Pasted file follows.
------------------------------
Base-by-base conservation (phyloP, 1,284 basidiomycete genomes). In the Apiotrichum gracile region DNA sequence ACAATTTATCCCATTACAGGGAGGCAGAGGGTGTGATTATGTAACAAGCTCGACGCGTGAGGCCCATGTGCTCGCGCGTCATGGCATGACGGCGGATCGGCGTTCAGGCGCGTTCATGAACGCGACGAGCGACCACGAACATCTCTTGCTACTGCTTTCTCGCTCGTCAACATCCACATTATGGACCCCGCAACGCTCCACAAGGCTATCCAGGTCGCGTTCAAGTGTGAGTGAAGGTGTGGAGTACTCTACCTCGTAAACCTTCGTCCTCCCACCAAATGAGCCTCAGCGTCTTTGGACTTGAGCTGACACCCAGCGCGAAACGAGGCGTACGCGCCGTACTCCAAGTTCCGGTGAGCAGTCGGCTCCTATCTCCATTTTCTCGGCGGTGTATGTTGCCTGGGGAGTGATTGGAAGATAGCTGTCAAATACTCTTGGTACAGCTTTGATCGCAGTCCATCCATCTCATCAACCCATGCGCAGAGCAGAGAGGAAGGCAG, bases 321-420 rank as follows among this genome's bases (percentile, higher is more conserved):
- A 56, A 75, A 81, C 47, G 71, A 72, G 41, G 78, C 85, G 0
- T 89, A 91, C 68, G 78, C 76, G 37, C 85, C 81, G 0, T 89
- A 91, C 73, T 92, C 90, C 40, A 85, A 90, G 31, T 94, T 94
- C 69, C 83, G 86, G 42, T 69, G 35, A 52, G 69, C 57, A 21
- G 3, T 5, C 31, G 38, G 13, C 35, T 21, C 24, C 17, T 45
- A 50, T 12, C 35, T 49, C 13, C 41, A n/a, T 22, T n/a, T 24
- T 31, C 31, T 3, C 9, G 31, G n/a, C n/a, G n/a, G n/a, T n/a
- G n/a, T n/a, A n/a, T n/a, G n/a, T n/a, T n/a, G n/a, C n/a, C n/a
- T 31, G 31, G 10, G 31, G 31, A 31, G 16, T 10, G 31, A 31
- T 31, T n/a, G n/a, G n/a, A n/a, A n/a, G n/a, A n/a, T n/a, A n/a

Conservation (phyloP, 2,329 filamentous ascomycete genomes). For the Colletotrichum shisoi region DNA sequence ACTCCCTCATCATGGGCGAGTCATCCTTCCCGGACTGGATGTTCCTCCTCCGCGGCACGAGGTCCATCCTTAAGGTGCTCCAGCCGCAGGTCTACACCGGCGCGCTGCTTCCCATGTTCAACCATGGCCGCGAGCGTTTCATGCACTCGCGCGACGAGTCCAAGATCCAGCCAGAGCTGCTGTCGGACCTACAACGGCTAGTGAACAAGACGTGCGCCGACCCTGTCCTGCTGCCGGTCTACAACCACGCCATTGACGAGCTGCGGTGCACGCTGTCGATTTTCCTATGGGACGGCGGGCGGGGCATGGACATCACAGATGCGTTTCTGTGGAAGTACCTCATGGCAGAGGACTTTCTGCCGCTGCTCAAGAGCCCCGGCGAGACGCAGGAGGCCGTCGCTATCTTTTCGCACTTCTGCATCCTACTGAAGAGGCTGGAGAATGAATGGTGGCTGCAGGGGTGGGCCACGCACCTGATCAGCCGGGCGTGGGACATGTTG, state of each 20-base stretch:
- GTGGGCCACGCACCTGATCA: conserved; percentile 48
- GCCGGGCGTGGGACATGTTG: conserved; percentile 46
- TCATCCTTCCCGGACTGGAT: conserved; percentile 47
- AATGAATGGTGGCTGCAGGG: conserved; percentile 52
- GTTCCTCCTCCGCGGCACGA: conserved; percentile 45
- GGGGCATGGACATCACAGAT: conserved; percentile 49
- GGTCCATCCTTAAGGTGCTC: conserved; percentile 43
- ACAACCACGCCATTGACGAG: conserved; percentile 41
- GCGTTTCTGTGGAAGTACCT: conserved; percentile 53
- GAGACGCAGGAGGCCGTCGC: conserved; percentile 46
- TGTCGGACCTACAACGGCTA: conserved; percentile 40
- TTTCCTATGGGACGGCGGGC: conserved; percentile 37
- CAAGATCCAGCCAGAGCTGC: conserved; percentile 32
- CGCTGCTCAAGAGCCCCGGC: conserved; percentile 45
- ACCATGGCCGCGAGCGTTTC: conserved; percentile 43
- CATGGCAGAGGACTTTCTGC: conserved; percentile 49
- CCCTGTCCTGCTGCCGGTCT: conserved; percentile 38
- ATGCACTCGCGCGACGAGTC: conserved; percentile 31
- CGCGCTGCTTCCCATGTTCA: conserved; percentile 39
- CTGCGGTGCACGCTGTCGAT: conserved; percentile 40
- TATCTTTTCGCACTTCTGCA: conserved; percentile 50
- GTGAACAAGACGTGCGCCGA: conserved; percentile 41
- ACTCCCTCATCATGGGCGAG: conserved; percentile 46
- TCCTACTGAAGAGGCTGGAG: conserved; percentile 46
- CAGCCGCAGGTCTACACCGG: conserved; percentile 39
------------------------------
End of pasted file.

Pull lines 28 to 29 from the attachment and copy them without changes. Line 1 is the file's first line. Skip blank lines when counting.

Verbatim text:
- CATGGCAGAGGACTTTCTGC: conserved; percentile 49
- CCCTGTCCTGCTGCCGGTCT: conserved; percentile 38